There is nothing more difficult than losing a child. There is nothing worse than losing our children as a result of treachery, ignorance, crime and short-sightedness, and this is what is happening in Sudan now. Dozens of young men and women are being killed by the bullets of the Sudanese military.
In the midst of this, it is important to acknowledge the contribution of the women of Sudan to the country’s civil transition.
Since the revolution’s instigation, Sudanese women brilliantly coordinated and effectively participated in the overthrow of the Bashir regime, with the proportion of women in the demonstrations in 2018-2019 estimated to have been at least 60%.
In the mid-1990s the Food and Agriculture Organization (FAO) stated that Sudan had more than 35% women-headed households. Fast-forward more than 23 years, the number of women-headed households in Sudan has probably doubled, if not more. While doing the lion’s share of care work and providing for their families, women have also, since 2019, made incredible strides to assert their agency and presence within households and public spheres. If this coup is allowed to last, Sudanese women will be dragged into a very dark corner.
We all know that the transitional period of the Sudanese revolution has not been ideal, and we are fully aware of the number of challenges and constraints that occurred, but we also fully understand the root causes of these challenges, starting with the disproportionally designed political agreement, which allowed remnants of the Omar al Bashir regime to remain in power. This faction of the transitional government has never been interested in anything other than keeping Sudan captive to the same cycles of violence and poverty that have long been hindering Sudan’s opportunities to achieve stability and peace.
And although there has been no clear progress on legal and institutional reform towards gender equality in Sudan, we cannot deny the achievements made by the Sudanese people, women and men, throughout the transitional period. In particular, the success of Sudanese women in increasing and consolidating their presence in public places.
Women founded sports teams, involved themselves in creative activities, and paved the way for professions that had been preserved for men during the previous regime, such as traffic police, technical professions, car mechanics, carpentry and public car driving. Sudanese women’s voices rose on all platforms, and through their participation in peaceful protests and marches, they demanded their human rights, while spreading awareness about the rights of women and girls.
Now, at this critical time in Sudan’s history, the women of Sudan are standing at the front lines, fighting once again to prevent their country from slipping back into dark times.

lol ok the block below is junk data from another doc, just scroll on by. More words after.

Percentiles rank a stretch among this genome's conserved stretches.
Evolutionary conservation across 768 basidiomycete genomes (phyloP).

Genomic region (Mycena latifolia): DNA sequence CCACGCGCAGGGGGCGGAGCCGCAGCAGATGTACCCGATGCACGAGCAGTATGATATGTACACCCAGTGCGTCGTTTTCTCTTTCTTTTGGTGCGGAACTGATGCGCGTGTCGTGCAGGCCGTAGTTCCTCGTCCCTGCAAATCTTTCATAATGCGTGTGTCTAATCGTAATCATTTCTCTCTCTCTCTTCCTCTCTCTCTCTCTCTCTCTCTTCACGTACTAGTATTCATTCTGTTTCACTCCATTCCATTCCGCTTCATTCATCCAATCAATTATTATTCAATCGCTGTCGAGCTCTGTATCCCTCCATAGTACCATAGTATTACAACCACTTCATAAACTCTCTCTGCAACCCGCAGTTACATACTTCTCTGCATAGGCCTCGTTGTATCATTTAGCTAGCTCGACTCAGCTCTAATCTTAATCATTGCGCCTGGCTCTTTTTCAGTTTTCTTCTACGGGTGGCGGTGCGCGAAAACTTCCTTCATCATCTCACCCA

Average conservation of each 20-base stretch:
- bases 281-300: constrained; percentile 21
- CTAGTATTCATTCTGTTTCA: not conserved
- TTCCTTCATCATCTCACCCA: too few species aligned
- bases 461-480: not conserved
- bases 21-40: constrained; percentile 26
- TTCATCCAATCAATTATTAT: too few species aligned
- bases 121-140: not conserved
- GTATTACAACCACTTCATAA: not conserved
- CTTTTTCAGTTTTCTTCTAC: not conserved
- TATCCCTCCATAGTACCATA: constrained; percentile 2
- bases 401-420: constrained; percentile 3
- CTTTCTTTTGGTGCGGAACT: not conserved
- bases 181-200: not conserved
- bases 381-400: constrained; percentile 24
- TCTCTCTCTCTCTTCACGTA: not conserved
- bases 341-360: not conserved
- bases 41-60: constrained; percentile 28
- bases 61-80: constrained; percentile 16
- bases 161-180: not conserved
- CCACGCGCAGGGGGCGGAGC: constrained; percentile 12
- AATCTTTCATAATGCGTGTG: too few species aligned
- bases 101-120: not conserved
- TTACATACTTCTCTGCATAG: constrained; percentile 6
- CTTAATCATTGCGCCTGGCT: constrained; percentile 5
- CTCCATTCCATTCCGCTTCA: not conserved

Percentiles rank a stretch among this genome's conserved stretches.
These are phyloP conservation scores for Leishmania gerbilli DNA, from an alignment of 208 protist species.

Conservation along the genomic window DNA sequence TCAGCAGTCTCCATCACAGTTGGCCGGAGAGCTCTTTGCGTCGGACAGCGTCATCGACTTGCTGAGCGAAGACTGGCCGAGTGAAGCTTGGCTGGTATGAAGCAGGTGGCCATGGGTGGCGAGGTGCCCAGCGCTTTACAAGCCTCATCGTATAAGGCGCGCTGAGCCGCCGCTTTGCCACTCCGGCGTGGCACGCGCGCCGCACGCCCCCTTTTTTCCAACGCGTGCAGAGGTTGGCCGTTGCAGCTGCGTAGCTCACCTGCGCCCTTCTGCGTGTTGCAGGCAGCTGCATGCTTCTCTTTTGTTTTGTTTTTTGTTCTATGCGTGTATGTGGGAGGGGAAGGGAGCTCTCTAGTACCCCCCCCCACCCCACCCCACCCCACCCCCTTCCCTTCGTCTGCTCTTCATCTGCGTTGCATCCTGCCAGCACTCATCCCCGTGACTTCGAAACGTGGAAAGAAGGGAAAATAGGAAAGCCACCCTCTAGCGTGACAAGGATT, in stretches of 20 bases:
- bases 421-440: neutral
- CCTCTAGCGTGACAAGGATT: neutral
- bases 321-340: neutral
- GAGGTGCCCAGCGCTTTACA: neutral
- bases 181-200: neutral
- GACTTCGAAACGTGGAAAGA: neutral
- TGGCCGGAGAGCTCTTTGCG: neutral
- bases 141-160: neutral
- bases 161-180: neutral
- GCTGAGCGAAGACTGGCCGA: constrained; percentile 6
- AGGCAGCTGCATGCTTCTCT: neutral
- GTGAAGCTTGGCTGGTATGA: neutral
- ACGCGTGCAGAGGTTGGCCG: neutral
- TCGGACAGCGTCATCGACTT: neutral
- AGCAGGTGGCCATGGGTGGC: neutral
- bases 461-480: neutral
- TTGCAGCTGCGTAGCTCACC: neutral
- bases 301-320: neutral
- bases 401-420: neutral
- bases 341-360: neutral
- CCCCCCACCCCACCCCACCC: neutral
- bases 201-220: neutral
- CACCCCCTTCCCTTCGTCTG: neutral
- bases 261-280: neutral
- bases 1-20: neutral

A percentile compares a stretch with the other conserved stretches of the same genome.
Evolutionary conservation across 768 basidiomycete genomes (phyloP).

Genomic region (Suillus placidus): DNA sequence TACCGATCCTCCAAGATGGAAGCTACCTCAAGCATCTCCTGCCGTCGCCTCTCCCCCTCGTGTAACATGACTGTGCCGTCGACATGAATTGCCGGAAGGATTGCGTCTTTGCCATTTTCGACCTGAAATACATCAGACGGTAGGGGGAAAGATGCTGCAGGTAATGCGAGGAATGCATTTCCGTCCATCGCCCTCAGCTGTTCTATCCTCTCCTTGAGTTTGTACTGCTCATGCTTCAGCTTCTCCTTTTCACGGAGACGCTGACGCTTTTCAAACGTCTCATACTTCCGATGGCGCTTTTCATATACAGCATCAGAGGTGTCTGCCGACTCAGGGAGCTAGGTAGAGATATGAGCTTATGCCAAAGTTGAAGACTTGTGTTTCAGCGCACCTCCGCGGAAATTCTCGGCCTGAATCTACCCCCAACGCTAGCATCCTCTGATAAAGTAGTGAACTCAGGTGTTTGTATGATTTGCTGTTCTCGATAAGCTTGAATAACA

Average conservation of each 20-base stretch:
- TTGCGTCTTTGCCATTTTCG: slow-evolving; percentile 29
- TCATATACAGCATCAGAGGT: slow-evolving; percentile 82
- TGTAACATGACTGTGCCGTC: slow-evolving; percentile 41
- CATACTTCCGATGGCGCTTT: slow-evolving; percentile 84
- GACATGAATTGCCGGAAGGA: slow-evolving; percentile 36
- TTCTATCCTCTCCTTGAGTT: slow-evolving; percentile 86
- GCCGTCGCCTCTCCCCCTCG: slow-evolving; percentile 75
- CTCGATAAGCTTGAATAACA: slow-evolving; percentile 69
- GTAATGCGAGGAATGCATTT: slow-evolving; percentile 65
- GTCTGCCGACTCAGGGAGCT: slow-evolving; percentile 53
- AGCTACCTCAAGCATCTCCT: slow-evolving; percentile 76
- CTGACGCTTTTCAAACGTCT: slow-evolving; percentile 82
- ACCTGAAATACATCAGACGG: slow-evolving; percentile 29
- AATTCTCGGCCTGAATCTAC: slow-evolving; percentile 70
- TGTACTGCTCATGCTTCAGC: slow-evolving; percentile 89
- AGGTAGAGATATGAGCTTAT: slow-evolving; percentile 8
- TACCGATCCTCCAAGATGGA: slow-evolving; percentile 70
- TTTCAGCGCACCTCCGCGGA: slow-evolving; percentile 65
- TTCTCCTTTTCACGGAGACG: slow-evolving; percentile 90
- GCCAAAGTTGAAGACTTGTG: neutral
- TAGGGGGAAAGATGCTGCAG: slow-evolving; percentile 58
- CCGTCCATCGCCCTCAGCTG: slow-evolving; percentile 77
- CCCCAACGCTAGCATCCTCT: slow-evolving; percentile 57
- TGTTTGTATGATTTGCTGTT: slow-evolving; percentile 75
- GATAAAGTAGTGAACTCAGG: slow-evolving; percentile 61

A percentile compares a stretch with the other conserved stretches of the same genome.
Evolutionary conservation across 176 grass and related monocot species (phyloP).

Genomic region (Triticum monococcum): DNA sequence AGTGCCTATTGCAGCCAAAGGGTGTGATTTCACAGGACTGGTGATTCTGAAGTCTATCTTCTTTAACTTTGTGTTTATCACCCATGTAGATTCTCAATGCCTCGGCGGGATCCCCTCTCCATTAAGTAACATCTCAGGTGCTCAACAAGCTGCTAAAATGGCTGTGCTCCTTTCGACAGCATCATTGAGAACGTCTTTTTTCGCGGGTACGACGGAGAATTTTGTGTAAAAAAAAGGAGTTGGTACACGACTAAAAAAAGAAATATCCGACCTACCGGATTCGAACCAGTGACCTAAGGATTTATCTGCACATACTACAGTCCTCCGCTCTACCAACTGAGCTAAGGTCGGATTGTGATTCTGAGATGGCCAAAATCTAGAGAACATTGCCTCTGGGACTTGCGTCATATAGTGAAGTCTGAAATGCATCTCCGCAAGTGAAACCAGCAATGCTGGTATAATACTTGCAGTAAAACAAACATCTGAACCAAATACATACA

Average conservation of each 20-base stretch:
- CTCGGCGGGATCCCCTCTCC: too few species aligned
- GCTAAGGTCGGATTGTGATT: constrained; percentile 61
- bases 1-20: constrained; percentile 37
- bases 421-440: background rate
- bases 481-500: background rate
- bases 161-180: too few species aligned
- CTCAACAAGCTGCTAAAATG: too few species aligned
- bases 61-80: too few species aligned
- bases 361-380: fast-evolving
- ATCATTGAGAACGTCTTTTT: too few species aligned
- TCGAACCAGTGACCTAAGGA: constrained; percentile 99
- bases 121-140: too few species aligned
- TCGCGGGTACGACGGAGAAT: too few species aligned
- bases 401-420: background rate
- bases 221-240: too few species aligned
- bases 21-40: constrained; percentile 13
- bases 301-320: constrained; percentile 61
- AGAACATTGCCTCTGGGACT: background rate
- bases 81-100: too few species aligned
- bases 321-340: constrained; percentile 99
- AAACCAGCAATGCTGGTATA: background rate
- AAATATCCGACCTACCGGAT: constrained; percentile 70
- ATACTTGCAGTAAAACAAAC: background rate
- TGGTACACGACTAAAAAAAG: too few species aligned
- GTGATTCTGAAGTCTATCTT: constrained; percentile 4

If this military coup succeeds in taking over the country, Sudanese women will face another cycle of obscurity and violence that may be much worse than the era of Bashir, especially since no legal reform has taken place in the country. Sudan is still not a member of CEDAW, and Sudan has not signed or ratified any of the international protocols or instruments that could have improved the status of women. In addition, Sudan still has active laws that allow gender-based violence and impunity for perpetrators of violence against women and girls.
Moreover, women continue to be arrested for so-called ‘moral transgressions,’ despite the repeal of the Public Order Law in Sudan. Punishments are harsh, including flogging, imprisonment and, in some cases, execution. Poor women and girls, internally displaced people, refugees, and those living in areas of armed conflict areas continue to be the most vulnerable to these penalties and organized violence.
A militant militarized system can only exist by eliminating any glimmer of hope towards accountability and the rule of law.
The reasons Sudanese women took part in the revolution in large numbers are the same reasons they are now part of the resistance against this treacherous coup. We are well aware that any military government will seriously jeopardize the rights, security and safety of women, especially with these fundamentalists and warlords at the helm.
The environment created by the presence of armed groups in civilian areas has time and again been accompanied by increases in sexual and gender-based violence. Already there are reports that a group of soldiers representing the coup stormed a hostel for girls in north Khartoum, and assaulted dozens of the female students there.
Sudanese women are well aware that their access to basic human rights and justice are conditioned upon the presence of a civil and democratic system of governance that respects women’s rights and humanity. Only under such a government can women be part of legal and political reform processes that will contribute to bringing about meaningful change. Until then, the women of Sudan remain on the front lines to resist any action that pushes them back or diminishes their humanity and the value of their contribution to society.